Many technological advances have greatly facilitated the cataloging of millions of single nucleotide polymorphisms (SNPs). In spite of these, an understanding of the functional implications of single base pair changes remains limited. For example, genome projects including the Human Genome Project, HapMap project (International HapMap Consortium, 2003), and 1000 Genomes project have sequenced approximately 6 giga-base pairs of DNA nucleotides to identify 15 million SNPs (1000 Genomes Project Consortium et al., 2010; Clarke et al., 2012). Accompanying the discovery of novel SNPs is growing recognition of associations between SNPs and human diseases, many through genome-wide association studies (GWAS). However, despite this vast growth in genome databases, mechanistic understanding of how SNPs alter phenotypes is largely unknown.
Recent findings have suggested that links between epigenetic status and genetic variants may underlie the functionality of SNPs. Of the major types of epigenetic processes (Portela and Esteller, 2010), DNA methylation has been most frequently linked to human diseases, including cardiovascular diseases (Ordovas and Smith, 2010), diabetes (Hidalgo et al., 2014), obesity (Milagro et al., 2012), dyslipidemia (Guay et al., 2013), and cancer (Weisenberger 2014). Recently, extensive studies have identified the genetic contribution to DNA methylation. Genetic manipulation in mouse stem cells demonstrated that local sequences regulate DNA methylation in both a necessary and sufficient manner (Lienert et al., 2011). SNPs are commonly occurring and well-documented examples of DNA sequence variation, and SNP regulation of DNA methylation is widespread in humans (Bell et al., 2010; Schalkwyk et al., 2010; Shoemaker et al., 2010; Zhang et al., 2010; Gertz et al., 2011; Qu et al., 2012). For example, 80% of the variation in DNA methylation can be predicted by overall genotype of 40 sequence-dependent autosomal regions (Gertz et al., 2011). Additionally, sequence-based regulation of DNA methylation is flexible, occurring either in cis or in trans (Schalkwyk et al., 2010). Further, methylation-related SNPs have been shown to affect gene expression (Schalkwyk et al., 2010), alternative splicing (Bell et al., 2010), and binding by certain transcription factors (Bell et al., 2010; Paliwal et al., 2013), all of which are potential mechanisms by which SNPs may alter phenotypes.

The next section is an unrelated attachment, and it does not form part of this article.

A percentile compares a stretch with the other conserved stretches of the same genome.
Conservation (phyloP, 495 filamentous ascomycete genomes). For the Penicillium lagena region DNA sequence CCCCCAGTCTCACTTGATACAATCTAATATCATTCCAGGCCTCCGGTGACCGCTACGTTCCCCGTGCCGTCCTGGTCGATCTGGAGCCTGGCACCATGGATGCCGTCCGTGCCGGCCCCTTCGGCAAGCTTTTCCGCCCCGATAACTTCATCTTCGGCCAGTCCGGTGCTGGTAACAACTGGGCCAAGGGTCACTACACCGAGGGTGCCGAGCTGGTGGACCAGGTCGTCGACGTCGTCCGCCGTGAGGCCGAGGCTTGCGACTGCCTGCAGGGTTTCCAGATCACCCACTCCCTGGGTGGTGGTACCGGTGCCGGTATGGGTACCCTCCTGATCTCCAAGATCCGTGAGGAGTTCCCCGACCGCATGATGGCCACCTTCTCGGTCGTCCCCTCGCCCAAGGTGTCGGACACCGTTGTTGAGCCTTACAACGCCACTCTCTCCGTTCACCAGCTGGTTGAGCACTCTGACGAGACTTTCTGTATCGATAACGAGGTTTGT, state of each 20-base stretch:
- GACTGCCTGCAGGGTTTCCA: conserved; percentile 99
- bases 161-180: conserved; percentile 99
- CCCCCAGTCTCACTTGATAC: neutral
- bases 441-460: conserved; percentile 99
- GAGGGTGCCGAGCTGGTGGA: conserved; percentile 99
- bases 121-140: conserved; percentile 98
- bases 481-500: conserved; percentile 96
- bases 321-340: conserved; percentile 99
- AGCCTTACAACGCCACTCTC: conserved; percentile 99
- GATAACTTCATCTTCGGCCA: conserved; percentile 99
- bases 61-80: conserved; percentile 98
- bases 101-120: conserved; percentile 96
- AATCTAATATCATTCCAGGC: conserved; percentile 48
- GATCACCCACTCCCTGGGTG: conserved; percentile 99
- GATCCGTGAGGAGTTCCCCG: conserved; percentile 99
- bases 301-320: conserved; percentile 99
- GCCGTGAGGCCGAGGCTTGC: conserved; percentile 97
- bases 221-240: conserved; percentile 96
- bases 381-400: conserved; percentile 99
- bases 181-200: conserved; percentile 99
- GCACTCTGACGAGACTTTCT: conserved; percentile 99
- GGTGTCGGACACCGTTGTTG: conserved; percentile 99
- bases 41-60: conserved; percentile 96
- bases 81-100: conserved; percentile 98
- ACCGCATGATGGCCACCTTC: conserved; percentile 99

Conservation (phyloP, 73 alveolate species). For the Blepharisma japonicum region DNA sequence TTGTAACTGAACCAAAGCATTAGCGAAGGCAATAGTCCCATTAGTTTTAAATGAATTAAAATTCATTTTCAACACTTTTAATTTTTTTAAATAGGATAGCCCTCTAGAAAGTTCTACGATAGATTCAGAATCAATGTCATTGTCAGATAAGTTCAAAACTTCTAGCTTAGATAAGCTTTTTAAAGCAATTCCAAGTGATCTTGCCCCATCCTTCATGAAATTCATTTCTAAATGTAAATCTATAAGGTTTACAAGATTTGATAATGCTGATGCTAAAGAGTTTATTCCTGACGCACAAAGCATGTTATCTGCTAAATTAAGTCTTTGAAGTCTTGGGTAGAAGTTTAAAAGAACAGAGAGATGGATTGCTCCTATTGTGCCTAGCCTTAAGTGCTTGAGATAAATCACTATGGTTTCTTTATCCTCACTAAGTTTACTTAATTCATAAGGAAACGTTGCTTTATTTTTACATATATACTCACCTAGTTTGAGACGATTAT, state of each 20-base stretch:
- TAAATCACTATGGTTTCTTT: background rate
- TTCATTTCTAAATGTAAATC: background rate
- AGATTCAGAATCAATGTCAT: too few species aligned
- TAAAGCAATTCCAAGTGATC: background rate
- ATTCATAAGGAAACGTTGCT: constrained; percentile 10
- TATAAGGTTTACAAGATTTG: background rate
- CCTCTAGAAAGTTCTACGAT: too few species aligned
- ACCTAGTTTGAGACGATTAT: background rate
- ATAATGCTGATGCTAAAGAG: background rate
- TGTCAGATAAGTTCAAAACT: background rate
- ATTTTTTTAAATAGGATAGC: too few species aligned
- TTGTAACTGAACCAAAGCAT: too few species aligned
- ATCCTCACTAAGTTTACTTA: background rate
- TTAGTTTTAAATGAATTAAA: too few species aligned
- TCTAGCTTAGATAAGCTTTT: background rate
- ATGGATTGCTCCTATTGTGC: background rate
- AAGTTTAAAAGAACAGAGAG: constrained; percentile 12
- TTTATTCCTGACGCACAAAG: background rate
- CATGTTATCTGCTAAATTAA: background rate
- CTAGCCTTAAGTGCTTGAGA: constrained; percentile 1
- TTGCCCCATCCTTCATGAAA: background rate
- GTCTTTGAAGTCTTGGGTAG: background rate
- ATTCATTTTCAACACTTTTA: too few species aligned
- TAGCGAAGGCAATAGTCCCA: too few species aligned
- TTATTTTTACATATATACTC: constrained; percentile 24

CpG-related SNPs (CGSs) constitute a group of SNPs with a particular relationship to DNA methylation. By definition, CGSs referred to those SNPs which can change the formation of CpG dinucleotides, which has been established as the primary target site of DNA methylation.